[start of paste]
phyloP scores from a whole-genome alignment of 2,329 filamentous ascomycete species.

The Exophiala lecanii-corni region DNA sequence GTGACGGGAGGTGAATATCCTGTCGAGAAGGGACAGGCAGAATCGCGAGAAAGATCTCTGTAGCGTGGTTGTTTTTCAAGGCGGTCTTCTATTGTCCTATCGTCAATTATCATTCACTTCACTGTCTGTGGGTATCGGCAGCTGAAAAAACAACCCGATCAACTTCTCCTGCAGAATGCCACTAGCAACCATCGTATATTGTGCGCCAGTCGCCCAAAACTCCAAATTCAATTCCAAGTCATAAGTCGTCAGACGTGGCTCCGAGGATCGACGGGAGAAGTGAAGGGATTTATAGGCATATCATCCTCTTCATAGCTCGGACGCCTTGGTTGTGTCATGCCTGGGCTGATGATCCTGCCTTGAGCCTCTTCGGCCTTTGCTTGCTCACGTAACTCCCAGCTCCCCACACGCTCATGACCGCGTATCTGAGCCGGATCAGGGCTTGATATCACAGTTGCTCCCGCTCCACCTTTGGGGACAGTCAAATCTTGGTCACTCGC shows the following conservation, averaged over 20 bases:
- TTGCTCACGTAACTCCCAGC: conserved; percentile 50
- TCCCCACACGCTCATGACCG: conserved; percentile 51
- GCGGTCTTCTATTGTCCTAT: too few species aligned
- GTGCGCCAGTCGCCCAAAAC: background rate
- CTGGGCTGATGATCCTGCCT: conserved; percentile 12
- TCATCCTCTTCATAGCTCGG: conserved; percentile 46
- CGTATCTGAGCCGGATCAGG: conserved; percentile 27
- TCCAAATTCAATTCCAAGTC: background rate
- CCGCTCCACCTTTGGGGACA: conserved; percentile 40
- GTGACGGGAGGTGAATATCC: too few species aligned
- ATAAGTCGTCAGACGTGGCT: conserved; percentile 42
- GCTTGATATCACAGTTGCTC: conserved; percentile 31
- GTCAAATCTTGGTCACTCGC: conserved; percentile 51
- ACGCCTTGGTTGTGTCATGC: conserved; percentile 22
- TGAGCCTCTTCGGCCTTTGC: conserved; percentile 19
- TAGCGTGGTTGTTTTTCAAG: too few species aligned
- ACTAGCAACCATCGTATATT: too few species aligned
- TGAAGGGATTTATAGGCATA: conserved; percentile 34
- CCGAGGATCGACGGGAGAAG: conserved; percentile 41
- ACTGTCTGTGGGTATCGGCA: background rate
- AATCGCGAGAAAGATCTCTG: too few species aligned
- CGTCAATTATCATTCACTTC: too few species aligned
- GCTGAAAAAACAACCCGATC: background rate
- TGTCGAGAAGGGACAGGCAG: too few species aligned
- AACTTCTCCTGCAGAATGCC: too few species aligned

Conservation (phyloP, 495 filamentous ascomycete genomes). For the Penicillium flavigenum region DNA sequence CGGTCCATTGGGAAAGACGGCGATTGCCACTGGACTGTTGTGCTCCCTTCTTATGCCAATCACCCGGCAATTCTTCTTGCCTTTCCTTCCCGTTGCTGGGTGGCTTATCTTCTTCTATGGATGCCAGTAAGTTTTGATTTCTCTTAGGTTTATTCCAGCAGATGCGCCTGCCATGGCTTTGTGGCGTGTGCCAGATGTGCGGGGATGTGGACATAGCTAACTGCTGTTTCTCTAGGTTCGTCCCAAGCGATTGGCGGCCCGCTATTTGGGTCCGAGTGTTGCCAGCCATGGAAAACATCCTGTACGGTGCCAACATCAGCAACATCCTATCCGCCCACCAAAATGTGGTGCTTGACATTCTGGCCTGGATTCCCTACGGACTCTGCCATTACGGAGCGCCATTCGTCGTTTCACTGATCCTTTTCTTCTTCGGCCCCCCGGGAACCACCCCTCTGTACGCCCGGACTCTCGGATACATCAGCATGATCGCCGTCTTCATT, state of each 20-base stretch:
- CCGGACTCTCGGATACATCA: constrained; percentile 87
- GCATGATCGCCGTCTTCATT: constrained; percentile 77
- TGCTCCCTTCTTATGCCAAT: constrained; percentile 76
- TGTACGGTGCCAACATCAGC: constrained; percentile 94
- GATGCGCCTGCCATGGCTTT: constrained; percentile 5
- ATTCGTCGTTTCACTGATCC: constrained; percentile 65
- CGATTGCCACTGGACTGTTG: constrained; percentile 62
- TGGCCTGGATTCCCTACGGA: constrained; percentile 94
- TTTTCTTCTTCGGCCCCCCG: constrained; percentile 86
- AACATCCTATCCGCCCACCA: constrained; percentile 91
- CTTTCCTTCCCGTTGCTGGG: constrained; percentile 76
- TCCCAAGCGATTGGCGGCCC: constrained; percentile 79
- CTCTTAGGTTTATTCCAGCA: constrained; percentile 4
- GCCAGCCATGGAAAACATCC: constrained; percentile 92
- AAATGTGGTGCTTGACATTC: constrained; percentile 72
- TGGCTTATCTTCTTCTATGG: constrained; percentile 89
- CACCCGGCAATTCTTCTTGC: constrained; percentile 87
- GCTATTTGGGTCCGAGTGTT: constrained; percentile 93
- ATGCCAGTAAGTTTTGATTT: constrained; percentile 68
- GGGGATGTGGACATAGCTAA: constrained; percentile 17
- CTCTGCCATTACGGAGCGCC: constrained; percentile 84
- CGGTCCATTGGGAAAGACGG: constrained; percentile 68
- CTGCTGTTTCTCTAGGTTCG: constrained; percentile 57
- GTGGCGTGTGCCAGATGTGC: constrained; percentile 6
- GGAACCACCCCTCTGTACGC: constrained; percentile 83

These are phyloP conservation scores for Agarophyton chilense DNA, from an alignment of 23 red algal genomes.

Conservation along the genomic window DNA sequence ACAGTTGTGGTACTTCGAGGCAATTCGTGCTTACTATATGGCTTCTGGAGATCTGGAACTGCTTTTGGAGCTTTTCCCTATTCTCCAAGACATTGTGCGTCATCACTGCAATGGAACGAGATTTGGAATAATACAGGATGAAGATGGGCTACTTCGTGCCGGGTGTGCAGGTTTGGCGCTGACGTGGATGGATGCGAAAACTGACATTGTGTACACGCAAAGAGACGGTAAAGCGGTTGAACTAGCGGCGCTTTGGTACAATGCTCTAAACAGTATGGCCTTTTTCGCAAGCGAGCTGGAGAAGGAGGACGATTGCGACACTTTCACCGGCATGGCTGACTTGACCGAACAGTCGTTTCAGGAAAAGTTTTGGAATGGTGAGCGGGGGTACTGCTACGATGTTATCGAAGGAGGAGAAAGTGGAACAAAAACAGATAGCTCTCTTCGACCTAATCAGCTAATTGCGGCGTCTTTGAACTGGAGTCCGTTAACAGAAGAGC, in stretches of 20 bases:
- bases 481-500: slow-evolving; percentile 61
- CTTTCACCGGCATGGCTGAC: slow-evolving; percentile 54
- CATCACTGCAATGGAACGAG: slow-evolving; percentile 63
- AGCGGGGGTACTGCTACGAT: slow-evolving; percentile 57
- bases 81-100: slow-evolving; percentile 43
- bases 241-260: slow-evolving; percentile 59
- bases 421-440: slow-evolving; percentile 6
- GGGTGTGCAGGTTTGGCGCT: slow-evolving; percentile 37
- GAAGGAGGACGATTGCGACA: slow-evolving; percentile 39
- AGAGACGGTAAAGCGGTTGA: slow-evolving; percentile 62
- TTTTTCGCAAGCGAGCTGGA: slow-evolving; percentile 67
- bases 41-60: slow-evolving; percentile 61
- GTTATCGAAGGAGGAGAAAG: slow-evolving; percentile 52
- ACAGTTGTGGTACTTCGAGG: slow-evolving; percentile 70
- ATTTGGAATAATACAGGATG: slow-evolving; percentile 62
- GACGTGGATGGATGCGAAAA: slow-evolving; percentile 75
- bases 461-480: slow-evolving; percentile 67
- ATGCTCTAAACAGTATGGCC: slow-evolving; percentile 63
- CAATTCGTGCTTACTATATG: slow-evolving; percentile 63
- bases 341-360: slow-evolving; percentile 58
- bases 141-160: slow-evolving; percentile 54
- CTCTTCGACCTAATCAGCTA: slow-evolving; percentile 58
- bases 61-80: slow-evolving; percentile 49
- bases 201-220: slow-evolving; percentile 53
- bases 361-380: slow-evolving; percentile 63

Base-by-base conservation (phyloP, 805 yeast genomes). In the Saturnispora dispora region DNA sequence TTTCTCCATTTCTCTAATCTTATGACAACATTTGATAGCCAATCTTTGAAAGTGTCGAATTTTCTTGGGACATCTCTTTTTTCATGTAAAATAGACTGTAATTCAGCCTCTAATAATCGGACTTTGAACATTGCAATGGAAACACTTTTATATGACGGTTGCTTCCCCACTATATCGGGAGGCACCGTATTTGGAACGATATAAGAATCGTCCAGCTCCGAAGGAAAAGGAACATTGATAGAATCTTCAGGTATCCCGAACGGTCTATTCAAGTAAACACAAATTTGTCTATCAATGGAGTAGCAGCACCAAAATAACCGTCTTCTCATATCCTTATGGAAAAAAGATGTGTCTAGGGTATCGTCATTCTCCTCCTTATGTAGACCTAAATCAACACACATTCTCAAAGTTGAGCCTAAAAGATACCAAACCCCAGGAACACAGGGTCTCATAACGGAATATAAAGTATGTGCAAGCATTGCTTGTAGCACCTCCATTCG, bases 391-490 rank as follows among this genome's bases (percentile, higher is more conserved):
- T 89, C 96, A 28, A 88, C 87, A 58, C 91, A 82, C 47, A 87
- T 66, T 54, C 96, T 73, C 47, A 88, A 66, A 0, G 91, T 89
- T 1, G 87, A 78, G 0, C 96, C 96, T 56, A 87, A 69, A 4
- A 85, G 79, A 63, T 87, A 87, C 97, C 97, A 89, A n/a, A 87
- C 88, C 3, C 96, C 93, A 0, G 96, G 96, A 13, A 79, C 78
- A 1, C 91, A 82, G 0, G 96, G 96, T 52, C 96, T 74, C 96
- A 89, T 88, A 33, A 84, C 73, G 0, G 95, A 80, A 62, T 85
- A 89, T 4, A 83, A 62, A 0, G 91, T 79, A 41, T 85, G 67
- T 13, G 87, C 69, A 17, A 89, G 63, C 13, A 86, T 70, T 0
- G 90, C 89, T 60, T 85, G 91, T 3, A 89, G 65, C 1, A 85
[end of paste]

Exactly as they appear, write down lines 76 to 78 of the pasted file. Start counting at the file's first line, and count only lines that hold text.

- bases 141-160: slow-evolving; percentile 54
- CTCTTCGACCTAATCAGCTA: slow-evolving; percentile 58
- bases 61-80: slow-evolving; percentile 49